Reducing the Risk of AMD – a Leading Cause of Blindness
One of the most important roles for lutein -- and its partner nutrient zeaxanthin – is protection of the macula. Lutein and zeaxanthin have been shown to reduce the risk for age-related macular degeneration (AMD) and, in those that already have the disease, reduce the risk of its progression.1 In 2010, macular degeneration was the third most common cause of blindness and the third most common cause for visual impairment.2 It is projected that, in 2020, 196 million people worldwide will have age-related macular degeneration. By 2040, that number may increase to 288 million.3
Lutein and zeaxanthin’s ability to protect the macula was demonstrated in two landmark studies conducted by the National Eye Institute in the U.S. In one study, people who consumed diets high in lutein and zeaxanthin intake had a lower risk of developing AMD.4 In the other study, people given a supplement with various antioxidants including lutein and zeaxanthin had an 18 percent reduction in risk for all forms of AMD. And perhaps more importantly, in those who already suffer from AMD, the supplements containing lutein and zeaxanthin reduced its progression an additional 10 percent.5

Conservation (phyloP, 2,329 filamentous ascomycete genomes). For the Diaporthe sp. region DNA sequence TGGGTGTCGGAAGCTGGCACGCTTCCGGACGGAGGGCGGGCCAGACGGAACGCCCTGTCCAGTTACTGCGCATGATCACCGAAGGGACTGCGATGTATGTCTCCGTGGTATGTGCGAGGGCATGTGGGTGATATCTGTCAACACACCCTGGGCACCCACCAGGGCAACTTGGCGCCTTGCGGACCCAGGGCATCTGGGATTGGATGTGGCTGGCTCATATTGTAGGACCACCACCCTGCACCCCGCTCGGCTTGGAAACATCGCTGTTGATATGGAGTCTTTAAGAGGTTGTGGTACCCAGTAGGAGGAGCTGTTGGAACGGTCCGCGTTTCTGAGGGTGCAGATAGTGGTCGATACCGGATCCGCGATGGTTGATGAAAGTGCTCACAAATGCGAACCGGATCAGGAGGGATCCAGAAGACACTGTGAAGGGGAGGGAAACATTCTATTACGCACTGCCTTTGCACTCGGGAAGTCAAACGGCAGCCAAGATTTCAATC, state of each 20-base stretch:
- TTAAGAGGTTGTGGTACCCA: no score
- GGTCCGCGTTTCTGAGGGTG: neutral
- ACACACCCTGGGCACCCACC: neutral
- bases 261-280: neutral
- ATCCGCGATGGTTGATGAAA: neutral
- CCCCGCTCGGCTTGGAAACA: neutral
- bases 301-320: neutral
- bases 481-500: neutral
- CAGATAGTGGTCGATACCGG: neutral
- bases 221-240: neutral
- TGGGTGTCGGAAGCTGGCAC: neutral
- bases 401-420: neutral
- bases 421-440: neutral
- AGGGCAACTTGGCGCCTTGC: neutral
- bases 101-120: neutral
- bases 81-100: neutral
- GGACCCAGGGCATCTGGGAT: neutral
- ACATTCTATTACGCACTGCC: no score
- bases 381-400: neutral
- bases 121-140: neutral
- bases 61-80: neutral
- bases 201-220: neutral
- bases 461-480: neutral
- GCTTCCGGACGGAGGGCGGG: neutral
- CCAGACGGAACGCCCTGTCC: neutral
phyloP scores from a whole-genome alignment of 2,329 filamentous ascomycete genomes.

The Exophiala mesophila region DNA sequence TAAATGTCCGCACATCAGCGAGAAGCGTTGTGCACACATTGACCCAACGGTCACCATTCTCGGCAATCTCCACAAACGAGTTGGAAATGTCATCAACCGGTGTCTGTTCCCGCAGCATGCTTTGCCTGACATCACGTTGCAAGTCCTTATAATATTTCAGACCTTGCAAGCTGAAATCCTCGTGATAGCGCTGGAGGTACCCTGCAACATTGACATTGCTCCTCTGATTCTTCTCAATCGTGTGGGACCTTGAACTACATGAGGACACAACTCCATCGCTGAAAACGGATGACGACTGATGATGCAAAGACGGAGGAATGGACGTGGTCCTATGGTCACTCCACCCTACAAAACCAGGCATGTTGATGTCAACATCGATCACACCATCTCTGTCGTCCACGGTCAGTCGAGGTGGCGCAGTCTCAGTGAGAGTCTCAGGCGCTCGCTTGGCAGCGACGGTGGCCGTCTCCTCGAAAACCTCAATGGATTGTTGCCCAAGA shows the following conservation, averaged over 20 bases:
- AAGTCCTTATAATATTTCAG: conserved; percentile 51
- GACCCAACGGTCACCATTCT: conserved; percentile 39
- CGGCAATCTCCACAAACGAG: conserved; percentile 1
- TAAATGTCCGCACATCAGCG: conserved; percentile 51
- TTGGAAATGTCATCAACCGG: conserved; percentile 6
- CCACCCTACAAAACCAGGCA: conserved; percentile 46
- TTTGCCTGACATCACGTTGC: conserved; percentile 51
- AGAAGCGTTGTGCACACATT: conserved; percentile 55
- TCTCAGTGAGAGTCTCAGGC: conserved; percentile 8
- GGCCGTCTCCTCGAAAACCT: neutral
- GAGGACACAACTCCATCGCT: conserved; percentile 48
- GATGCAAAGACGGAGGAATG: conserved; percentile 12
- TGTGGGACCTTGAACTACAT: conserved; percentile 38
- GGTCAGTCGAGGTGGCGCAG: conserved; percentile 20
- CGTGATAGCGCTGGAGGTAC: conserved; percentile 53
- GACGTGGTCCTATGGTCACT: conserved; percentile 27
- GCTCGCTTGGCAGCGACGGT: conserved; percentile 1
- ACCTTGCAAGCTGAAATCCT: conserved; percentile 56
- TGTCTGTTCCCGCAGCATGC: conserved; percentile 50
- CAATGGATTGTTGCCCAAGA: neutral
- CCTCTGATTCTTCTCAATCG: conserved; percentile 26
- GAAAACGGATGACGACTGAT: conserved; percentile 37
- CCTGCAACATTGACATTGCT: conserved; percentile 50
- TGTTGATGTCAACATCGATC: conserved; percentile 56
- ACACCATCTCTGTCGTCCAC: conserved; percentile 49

Additional research with AMD patients has also shown that lutein supplementation improved the ability to adapt to the dark; enhanced sensitivity to contrast; and improved the ability to recover from glare.6,7,8
Lutein and zeaxanthin also play a role in reducing the progression of the biggest cause of blindness around the world, cataracts.
Other studies have shown that lutein supplementation significantly slowed the loss of midperipheral vision in subjects with the eye disease retinitis pigmentosa, a genetic degenerative disease in which patients gradually lose parts of their vision and, in some cases, go blind.
1 JAMA. 2013;309(19):2005-2015
2 The Lancet Global Health 2013 1(6): e339-e349
3 The Lancet Global Health 2014 2(2):e106-e116
4 Arch Ophthalmol. 2007 Sep;125(9):1225–32
5 JAMA. 2013;309(19):2005-2015
6 Optom St Louis Mo. 2004. 75(4):216–30
7 Ophthalmol. 2003 Jan;110(1):51–60; discussion 61
8 Ophthalmol. 2007;7:3